Melissa Caywood once told me that, “Without it, I would be doing nothing. Community Connections keeps me busy and I like to be busy.”
Faith Maynard is program manager for LADD. “Part of this process of advocacy is taking stock of who they are – and what they want to accomplish by exploring what they like and don’t like in the world,” she explained.
I love that whole idea. In my work with the organization, getting an opportunity to tag along with one of the groups makes my whole week. These adults have become my friends. When they smile, I smile. When they they tell me about how their making a difference makes them feel good, it makes me feel good too. When I see the interaction between staff and participants, I am reminded of what working with heart is all about. When I see them out in the community, doing what all of us have a right to be doing, I think this is just as it should be.
Community Connections is about so much more than just an activity to occupy a day. It is about relationships being built and strengthened. It is about people who deserve to be included and valued, being included and valued.
One of the groups recently gathered at the Contemporary Arts Center to create handmade birthday cards for children at St. Joseph Orphanage. A few visitors of the CAC stopped by to help. Each card was personalized with stickers, drawings and messages.
“Our kids that stay with us love to receive cards to display in their rooms. Oftentimes they are in the custody of children services and the cards received from caring card pals will be the only cards they get. Knowing someone in the community cares enough to make a card helps them feel valued and special. Thank you LADD!,” Lisa Caminiti, community relations/volunteer coordinator for St. Joseph Orphanage told me.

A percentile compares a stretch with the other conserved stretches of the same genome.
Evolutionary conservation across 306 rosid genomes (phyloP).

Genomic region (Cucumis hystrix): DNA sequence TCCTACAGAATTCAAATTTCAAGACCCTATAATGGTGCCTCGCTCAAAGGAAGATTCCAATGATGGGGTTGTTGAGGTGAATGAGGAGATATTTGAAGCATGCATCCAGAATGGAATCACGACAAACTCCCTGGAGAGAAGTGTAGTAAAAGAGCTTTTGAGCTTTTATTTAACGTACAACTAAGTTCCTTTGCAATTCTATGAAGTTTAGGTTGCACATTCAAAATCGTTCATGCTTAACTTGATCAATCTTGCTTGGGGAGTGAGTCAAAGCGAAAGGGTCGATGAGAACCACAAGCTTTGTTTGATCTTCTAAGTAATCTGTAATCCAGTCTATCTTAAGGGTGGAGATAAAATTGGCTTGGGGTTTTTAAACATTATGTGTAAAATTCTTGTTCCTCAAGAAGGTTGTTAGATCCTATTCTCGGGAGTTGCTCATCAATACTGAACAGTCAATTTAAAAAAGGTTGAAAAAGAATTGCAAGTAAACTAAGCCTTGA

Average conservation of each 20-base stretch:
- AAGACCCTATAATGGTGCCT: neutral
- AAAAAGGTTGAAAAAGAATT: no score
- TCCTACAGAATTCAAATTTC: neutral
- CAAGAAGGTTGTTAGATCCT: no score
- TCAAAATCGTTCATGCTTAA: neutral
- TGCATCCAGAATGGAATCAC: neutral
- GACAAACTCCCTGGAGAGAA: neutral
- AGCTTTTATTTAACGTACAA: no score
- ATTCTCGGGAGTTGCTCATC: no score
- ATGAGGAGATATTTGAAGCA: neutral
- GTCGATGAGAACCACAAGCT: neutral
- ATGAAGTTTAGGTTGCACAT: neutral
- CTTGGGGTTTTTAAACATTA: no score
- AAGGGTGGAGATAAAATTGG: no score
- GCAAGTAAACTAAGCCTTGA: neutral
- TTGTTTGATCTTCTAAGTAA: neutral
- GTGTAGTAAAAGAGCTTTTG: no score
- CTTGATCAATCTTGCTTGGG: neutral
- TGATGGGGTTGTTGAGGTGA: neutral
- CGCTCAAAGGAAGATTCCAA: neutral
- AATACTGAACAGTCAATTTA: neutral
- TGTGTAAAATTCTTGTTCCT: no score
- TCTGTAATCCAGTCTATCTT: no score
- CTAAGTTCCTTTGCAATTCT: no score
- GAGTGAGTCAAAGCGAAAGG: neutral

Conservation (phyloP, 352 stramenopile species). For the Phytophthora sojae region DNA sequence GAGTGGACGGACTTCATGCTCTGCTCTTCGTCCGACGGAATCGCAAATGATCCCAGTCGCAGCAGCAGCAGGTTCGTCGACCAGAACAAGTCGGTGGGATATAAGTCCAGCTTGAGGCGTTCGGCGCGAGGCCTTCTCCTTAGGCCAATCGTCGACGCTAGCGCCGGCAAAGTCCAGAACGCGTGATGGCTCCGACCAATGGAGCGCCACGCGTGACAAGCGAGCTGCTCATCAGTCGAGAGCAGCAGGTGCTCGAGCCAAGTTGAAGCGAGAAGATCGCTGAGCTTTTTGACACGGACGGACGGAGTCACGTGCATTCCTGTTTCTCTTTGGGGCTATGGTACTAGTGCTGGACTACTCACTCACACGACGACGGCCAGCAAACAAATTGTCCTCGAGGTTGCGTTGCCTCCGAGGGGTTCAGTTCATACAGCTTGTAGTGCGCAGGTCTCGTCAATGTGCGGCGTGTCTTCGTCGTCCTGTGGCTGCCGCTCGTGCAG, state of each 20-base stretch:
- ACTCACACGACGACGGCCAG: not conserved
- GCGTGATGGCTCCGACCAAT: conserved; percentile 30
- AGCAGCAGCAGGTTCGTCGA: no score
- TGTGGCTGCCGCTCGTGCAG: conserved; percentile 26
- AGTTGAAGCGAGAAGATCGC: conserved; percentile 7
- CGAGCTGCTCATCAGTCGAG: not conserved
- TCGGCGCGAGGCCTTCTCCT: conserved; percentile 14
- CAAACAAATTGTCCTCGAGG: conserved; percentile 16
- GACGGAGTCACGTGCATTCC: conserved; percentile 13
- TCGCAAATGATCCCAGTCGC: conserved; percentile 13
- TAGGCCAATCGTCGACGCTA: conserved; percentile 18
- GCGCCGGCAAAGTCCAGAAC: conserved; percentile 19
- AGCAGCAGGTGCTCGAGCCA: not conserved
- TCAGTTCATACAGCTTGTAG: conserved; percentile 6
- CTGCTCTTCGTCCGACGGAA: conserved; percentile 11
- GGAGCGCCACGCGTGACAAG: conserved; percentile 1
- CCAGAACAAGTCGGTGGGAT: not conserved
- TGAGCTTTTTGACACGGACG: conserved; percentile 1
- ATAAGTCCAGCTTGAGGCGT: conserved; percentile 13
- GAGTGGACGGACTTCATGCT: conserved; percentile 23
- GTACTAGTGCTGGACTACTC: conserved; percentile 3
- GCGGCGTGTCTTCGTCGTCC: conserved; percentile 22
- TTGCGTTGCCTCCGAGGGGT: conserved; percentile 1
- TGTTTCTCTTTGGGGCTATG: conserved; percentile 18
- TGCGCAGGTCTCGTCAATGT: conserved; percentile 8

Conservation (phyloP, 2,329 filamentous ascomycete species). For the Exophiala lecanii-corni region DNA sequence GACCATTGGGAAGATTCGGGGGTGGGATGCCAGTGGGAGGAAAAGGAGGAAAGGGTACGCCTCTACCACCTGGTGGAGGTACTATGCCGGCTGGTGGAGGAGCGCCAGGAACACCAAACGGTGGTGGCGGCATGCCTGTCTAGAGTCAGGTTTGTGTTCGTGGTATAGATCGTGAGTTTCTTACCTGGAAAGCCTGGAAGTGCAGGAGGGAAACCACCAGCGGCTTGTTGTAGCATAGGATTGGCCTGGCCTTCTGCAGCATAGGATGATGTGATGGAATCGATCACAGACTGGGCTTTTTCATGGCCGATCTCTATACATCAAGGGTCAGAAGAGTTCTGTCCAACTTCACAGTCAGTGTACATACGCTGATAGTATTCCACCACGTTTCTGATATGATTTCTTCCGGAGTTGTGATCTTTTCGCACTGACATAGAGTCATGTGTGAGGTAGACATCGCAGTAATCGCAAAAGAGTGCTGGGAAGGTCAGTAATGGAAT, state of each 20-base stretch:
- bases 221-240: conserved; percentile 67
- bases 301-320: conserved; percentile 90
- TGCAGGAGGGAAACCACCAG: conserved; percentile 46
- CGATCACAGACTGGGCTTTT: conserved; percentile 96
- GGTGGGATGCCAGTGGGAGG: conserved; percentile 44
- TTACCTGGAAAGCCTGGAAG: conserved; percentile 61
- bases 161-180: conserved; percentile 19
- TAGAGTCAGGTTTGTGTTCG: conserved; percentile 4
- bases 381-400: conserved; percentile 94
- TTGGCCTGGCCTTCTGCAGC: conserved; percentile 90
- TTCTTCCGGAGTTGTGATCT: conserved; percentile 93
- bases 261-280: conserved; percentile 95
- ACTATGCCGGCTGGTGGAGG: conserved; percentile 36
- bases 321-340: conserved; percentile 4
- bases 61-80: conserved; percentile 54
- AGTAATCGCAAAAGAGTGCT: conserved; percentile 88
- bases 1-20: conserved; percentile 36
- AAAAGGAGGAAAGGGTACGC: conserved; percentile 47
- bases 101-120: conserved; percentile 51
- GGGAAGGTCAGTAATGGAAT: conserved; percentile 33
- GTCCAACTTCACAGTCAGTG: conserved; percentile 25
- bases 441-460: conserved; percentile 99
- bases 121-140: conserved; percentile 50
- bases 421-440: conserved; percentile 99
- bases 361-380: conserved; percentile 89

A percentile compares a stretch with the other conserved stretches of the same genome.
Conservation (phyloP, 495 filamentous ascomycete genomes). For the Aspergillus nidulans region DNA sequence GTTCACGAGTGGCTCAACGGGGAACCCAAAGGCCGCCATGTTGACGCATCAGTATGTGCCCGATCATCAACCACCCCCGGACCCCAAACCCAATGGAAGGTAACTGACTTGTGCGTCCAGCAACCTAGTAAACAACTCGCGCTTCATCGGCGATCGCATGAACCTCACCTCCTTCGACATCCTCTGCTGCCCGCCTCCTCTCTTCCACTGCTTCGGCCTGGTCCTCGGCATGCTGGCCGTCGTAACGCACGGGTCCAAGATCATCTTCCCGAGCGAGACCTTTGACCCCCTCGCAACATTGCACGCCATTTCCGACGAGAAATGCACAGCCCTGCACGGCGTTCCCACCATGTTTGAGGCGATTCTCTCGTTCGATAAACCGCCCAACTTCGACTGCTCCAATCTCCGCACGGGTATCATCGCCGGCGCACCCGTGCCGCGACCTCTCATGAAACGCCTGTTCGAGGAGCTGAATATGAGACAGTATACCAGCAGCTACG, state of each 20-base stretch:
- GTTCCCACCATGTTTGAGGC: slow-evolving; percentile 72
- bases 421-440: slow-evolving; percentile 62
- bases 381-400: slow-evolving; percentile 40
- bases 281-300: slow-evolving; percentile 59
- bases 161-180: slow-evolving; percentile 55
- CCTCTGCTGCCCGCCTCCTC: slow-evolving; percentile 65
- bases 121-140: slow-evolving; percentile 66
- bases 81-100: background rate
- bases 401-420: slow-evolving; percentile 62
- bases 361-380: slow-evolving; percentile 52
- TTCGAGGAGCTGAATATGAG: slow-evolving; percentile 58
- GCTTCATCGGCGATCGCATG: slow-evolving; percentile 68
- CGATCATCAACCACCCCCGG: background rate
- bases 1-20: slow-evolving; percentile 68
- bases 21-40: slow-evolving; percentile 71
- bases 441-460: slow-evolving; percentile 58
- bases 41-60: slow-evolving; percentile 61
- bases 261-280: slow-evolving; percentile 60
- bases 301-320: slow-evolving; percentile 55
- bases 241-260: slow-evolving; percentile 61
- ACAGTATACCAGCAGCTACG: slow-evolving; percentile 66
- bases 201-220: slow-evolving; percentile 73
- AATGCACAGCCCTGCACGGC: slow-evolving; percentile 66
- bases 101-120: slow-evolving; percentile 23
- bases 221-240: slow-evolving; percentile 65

And how did Community Connections participants feel about their gifts?
“I think it is going to make the kids feel good and it makes me feel good to do that,” Trip Huggins told me.
“It makes me happy to make the cards because I know I am helping someone,” Erin McDermott said.
Just along the southern bank of the Ohio River sits the small rural town of Melbourne, Kentucky, spotted with rustic farms and quaint resting spots. The 2010 Census counted 401 people residing in its neighborhoods.
It is also the home of the Freestore Foodbank’s The Giving Fields, an expansive 10 acre community farm that provides fresh produce for Northern Kentucky food pantries, soup kitchens and other agencies. During 2016 growing season alone, some 2,400 volunteers helped plant, weed, harvest, and glean enough vegetables to supplement nearly 120,000 meals.
Dan is among those volunteers. Most days for the past six years he can be seen navigating the rows, fence lines and pretty much the entire length of the farm driving a lawn mower. As a neighbor, it is a job he enjoys doing in his retirement. “It is something simple that I can do to contribute to our community,” he said.